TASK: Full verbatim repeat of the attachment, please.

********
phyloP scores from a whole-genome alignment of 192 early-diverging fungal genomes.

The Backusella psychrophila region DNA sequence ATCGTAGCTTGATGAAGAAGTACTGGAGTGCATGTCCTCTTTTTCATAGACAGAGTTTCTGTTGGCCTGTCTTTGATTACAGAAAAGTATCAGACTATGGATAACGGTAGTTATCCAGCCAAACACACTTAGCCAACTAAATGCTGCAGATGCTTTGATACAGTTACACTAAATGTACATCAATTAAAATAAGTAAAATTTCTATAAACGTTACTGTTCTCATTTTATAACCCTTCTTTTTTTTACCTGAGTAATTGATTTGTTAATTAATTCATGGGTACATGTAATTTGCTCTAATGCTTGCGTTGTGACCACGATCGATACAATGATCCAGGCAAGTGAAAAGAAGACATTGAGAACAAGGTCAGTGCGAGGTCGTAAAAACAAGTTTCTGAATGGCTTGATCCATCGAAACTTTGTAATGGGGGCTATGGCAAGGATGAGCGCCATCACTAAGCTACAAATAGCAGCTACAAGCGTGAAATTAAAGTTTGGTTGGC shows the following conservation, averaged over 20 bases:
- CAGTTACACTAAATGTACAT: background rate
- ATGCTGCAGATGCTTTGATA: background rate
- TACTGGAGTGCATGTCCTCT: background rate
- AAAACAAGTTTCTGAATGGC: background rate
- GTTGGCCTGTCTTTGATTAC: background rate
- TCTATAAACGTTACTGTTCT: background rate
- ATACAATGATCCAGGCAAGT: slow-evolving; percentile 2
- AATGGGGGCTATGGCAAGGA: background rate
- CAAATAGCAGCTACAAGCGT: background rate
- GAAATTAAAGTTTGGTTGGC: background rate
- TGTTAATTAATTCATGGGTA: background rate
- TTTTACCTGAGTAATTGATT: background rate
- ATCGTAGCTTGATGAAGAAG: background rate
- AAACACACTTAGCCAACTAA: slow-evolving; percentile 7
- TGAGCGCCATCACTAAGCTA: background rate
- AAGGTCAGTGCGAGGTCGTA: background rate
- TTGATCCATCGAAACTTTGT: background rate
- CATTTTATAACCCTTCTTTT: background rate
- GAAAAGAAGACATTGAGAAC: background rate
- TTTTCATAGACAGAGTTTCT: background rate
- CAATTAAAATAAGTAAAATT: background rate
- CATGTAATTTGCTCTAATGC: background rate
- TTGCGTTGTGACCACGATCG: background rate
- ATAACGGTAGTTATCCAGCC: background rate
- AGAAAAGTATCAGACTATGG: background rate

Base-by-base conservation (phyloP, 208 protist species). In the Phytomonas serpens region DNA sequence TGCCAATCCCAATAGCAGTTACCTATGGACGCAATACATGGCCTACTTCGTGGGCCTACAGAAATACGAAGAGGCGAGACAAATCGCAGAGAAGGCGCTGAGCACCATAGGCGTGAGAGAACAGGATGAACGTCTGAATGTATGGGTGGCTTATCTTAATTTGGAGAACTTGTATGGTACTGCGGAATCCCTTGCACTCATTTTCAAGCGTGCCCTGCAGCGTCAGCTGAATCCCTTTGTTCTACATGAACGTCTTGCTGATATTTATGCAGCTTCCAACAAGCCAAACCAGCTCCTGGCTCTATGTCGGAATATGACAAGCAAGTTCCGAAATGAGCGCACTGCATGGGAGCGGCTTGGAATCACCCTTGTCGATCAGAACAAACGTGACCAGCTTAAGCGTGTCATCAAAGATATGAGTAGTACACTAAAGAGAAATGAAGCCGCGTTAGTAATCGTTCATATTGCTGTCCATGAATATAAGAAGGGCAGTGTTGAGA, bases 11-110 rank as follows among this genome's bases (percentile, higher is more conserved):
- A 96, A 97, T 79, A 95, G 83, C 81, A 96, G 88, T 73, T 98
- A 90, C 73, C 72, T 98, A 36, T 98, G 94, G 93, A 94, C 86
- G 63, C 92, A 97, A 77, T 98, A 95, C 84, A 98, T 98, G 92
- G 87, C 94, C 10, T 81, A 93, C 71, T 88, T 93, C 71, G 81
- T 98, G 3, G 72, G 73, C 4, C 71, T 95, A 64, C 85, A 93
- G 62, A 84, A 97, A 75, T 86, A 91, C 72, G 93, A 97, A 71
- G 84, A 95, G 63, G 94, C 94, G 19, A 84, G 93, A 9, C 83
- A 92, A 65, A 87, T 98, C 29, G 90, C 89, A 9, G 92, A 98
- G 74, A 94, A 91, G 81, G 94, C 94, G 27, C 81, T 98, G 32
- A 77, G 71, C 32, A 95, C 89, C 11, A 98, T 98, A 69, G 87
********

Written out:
phyloP scores from a whole-genome alignment of 192 early-diverging fungal genomes.

The Backusella psychrophila region DNA sequence ATCGTAGCTTGATGAAGAAGTACTGGAGTGCATGTCCTCTTTTTCATAGACAGAGTTTCTGTTGGCCTGTCTTTGATTACAGAAAAGTATCAGACTATGGATAACGGTAGTTATCCAGCCAAACACACTTAGCCAACTAAATGCTGCAGATGCTTTGATACAGTTACACTAAATGTACATCAATTAAAATAAGTAAAATTTCTATAAACGTTACTGTTCTCATTTTATAACCCTTCTTTTTTTTACCTGAGTAATTGATTTGTTAATTAATTCATGGGTACATGTAATTTGCTCTAATGCTTGCGTTGTGACCACGATCGATACAATGATCCAGGCAAGTGAAAAGAAGACATTGAGAACAAGGTCAGTGCGAGGTCGTAAAAACAAGTTTCTGAATGGCTTGATCCATCGAAACTTTGTAATGGGGGCTATGGCAAGGATGAGCGCCATCACTAAGCTACAAATAGCAGCTACAAGCGTGAAATTAAAGTTTGGTTGGC shows the following conservation, averaged over 20 bases:
- CAGTTACACTAAATGTACAT: background rate
- ATGCTGCAGATGCTTTGATA: background rate
- TACTGGAGTGCATGTCCTCT: background rate
- AAAACAAGTTTCTGAATGGC: background rate
- GTTGGCCTGTCTTTGATTAC: background rate
- TCTATAAACGTTACTGTTCT: background rate
- ATACAATGATCCAGGCAAGT: slow-evolving; percentile 2
- AATGGGGGCTATGGCAAGGA: background rate
- CAAATAGCAGCTACAAGCGT: background rate
- GAAATTAAAGTTTGGTTGGC: background rate
- TGTTAATTAATTCATGGGTA: background rate
- TTTTACCTGAGTAATTGATT: background rate
- ATCGTAGCTTGATGAAGAAG: background rate
- AAACACACTTAGCCAACTAA: slow-evolving; percentile 7
- TGAGCGCCATCACTAAGCTA: background rate
- AAGGTCAGTGCGAGGTCGTA: background rate
- TTGATCCATCGAAACTTTGT: background rate
- CATTTTATAACCCTTCTTTT: background rate
- GAAAAGAAGACATTGAGAAC: background rate
- TTTTCATAGACAGAGTTTCT: background rate
- CAATTAAAATAAGTAAAATT: background rate
- CATGTAATTTGCTCTAATGC: background rate
- TTGCGTTGTGACCACGATCG: background rate
- ATAACGGTAGTTATCCAGCC: background rate
- AGAAAAGTATCAGACTATGG: background rate

Base-by-base conservation (phyloP, 208 protist species). In the Phytomonas serpens region DNA sequence TGCCAATCCCAATAGCAGTTACCTATGGACGCAATACATGGCCTACTTCGTGGGCCTACAGAAATACGAAGAGGCGAGACAAATCGCAGAGAAGGCGCTGAGCACCATAGGCGTGAGAGAACAGGATGAACGTCTGAATGTATGGGTGGCTTATCTTAATTTGGAGAACTTGTATGGTACTGCGGAATCCCTTGCACTCATTTTCAAGCGTGCCCTGCAGCGTCAGCTGAATCCCTTTGTTCTACATGAACGTCTTGCTGATATTTATGCAGCTTCCAACAAGCCAAACCAGCTCCTGGCTCTATGTCGGAATATGACAAGCAAGTTCCGAAATGAGCGCACTGCATGGGAGCGGCTTGGAATCACCCTTGTCGATCAGAACAAACGTGACCAGCTTAAGCGTGTCATCAAAGATATGAGTAGTACACTAAAGAGAAATGAAGCCGCGTTAGTAATCGTTCATATTGCTGTCCATGAATATAAGAAGGGCAGTGTTGAGA, bases 11-110 rank as follows among this genome's bases (percentile, higher is more conserved):
- A 96, A 97, T 79, A 95, G 83, C 81, A 96, G 88, T 73, T 98
- A 90, C 73, C 72, T 98, A 36, T 98, G 94, G 93, A 94, C 86
- G 63, C 92, A 97, A 77, T 98, A 95, C 84, A 98, T 98, G 92
- G 87, C 94, C 10, T 81, A 93, C 71, T 88, T 93, C 71, G 81
- T 98, G 3, G 72, G 73, C 4, C 71, T 95, A 64, C 85, A 93
- G 62, A 84, A 97, A 75, T 86, A 91, C 72, G 93, A 97, A 71
- G 84, A 95, G 63, G 94, C 94, G 19, A 84, G 93, A 9, C 83
- A 92, A 65, A 87, T 98, C 29, G 90, C 89, A 9, G 92, A 98
- G 74, A 94, A 91, G 81, G 94, C 94, G 27, C 81, T 98, G 32
- A 77, G 71, C 32, A 95, C 89, C 11, A 98, T 98, A 69, G 87